variation and change
I view variation as an important component of the documentation of a language. Given that most variationist studies are based on larger global languages such as English, my research seeks to expand the typological reach of sociolinguistics by applying quantitative methods to the study of variation and change in under-described contexts. My dissertation documents and analyzes such variation in contemporary Diné bizaad (Navajo) through an investigation of sociophonetic, morphosyntactic, and ideological variation. Specifically, I document three variable features in the speech of bilingual Diné bizaad-English speakers and investigate the linguistic and social factors that condition the variation. I also describe participant perceptions of variation and analyze prominent language ideologies that emerge in discussions about Diné bizaad and English. For my dissertation fieldwork, funded through an NSF DEL dissertation grant, I conducted interviews with 51 bilingual participants. This corpus will soon be publicly available online through the Alaska Native Language Archive.
Given the high degree of bilingualism present in the Diné community, a significant aspect of my work seeks to empirically determine the role of language contact as a factor that conditions variation. In my research, I examine how variable patterns across bilinguals with different linguistic and social backgrounds point to evidence that contact with English, alongside endogenous motivators, is influencing contemporary language usage. I am particularly interested in the ways in which contact-induced innovations arise and diffuse, while other features remain unaffected by increasingly-intense contact with English. I consider empirical analyses of linguistic features alongside discussions of how speakers view the sociocultural and ideological factors that influence their language choices.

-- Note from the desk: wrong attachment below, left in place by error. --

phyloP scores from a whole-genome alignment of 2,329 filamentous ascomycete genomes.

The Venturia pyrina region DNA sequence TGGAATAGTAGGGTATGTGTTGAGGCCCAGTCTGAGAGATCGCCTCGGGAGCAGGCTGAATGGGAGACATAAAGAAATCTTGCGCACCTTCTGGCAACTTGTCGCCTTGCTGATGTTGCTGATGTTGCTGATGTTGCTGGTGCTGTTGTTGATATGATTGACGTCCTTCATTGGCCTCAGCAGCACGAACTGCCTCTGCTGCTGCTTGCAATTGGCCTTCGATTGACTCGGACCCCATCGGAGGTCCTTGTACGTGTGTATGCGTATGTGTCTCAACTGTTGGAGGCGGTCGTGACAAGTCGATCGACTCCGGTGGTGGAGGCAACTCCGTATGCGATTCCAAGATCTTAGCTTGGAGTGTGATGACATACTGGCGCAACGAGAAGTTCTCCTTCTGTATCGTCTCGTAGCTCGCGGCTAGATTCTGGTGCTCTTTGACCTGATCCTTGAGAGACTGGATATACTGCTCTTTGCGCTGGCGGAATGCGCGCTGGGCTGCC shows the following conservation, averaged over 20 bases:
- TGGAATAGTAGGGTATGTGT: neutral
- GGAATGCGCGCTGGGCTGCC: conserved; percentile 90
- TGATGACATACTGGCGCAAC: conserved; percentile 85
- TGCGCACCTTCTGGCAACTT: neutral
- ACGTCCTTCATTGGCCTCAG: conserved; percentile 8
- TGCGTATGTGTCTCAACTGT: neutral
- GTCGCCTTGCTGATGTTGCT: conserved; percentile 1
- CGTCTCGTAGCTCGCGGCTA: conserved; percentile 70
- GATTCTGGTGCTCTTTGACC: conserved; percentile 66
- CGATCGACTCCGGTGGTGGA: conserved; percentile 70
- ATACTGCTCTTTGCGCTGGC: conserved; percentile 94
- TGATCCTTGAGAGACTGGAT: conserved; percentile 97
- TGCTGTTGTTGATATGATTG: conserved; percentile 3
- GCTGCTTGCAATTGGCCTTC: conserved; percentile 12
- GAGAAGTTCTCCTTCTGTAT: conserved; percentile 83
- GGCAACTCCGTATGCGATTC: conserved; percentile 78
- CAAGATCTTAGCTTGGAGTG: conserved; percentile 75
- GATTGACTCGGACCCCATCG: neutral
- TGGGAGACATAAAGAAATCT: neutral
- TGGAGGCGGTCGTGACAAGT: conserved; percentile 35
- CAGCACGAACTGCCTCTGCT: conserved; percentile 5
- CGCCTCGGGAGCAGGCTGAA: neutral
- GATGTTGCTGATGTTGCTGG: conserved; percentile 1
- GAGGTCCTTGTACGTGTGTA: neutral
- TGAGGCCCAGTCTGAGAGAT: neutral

Language documentation and description
As a documentary linguist, I am interested in contributing to the ongoing documentation and description of Diné grammar topics that have received less scholarly attention. For instance, my master's thesis, an updated version of which was published in Studies in Language, was a corpus-based analysis of the Diné particle lá, a polysemous morpheme marking both mirativity and contrastive focus/interrogatives. I argue that the two pragmatic uses are connected in their function of providing meta-discourse commentary through contrastive focus on the unexpectedness of a proposition, a meaning that potentially developed from an earlier interferential form. A pdf of the thesis can be found here. In another project, I analyzed the realization of prosodic cues in Diné personal narratives. See this handout from SSILA 2017 for more information.